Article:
Secrets are bad for your health
by Claire Hannum / © 2019, Greatist.com. Distributed by Tribune Content Agency, LLC.
I grew up in a Midwestern town where the prevailing wisdom was to only talk about what was pleasant and to keep secrets, if necessary, to make that happen.
This meant staying mum when someone offended you, rarely vocalizing negative feelings and smiling a tad more than is necessary. It also meant zero room for airing any sort of dirty laundry, especially not the kinds of personal secrets that keep people up at night.
Many of us like to believe that sweeping unpleasant truths under the rug might make them eventually go away. Instead, keeping secrets—especially heavy ones—can spin an even more complicated web of isolation and deception. So why do we do it?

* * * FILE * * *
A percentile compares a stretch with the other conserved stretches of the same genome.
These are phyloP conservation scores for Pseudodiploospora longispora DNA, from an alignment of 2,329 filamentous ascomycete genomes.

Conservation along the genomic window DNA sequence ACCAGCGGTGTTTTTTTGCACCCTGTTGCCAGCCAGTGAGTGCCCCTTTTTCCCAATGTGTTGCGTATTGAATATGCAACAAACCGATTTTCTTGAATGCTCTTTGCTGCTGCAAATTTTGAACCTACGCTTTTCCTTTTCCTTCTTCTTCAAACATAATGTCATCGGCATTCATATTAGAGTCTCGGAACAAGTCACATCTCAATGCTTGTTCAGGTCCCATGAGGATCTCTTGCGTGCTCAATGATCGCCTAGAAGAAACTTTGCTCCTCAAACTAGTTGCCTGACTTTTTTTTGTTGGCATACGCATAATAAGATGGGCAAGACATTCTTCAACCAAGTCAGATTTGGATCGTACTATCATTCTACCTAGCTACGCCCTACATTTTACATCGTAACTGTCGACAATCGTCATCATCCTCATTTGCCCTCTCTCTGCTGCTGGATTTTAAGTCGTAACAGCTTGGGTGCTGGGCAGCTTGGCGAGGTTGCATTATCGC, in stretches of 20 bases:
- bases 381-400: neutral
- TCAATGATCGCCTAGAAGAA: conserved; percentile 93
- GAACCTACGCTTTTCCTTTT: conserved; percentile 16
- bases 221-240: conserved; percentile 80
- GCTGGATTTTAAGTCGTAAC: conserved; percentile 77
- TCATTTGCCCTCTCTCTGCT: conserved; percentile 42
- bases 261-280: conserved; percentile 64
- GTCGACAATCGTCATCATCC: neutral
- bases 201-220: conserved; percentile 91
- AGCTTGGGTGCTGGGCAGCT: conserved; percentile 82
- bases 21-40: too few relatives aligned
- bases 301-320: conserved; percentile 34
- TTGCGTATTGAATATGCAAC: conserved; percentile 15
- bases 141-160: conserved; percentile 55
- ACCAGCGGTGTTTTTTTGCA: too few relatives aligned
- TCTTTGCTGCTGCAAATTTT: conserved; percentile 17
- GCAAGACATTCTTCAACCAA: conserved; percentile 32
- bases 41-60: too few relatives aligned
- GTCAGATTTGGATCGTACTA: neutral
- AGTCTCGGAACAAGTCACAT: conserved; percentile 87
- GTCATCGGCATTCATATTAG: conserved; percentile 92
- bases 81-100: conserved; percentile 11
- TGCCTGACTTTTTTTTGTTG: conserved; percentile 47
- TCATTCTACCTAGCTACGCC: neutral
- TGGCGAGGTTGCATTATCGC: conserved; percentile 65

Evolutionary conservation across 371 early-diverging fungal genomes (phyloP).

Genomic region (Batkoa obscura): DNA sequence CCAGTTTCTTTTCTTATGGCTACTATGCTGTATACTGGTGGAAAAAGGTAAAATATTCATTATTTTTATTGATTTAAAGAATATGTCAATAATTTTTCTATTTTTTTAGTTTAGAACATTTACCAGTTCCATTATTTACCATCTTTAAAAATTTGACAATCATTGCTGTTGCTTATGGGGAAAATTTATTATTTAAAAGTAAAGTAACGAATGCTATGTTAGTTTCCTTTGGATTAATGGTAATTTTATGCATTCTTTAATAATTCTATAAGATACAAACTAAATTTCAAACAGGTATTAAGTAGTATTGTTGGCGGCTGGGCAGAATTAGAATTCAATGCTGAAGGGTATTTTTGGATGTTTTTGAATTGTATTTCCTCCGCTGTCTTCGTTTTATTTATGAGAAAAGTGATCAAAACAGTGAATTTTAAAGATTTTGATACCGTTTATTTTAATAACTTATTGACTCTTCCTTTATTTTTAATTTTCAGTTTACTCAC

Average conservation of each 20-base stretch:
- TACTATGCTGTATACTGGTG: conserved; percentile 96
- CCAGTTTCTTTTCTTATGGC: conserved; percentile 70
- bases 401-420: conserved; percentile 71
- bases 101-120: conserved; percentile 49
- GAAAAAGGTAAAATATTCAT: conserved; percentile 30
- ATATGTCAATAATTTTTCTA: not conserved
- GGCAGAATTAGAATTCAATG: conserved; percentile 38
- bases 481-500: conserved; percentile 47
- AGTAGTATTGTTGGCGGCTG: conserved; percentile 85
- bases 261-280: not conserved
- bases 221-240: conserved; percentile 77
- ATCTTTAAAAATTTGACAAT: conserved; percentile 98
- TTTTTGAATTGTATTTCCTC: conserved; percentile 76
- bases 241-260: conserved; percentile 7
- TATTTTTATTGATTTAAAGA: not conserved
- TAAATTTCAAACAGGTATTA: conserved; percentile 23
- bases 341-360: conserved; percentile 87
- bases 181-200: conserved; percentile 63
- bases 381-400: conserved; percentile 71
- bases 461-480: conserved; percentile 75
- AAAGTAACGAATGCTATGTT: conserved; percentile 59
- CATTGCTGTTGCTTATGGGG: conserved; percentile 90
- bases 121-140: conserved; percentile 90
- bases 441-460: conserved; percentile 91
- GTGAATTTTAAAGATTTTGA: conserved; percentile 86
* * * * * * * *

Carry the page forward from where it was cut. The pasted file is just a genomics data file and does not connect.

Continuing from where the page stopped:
Being set free
The truth can hurt. But in many situations, it’s better to get it out and let the healing start, rather than allowing it to become more toxic.
The burden of holding in the truth doesn’t just disappear. It lurks in the back of your mind and can cause a number of disruptions to your life and health.
“If the situations in your daily life are regular reminders of the secret, and you find it stressful to keep it, then yes, it can have emotional and physical consequences,” says Dr. Dean McKay.
“Some people also find keeping secrets stressful out of a general concern they will ‘slip,’ and this frequent and recurring thought of the secret can in itself be stressful.”
This difficulty is especially compounded if you feel trapped by the secret, or if it brings up other negative feelings like guilt, shame or anxiety.
“If the secret is stigmatizing … or if it feels like you would not be accepted if people knew your secret, it can create shame. If the secret is a big part of your identity or who you are, it can lower your sense of self-worth,” says Dr. Kristine Chapleau, a psychotherapist at Indiana University Health.
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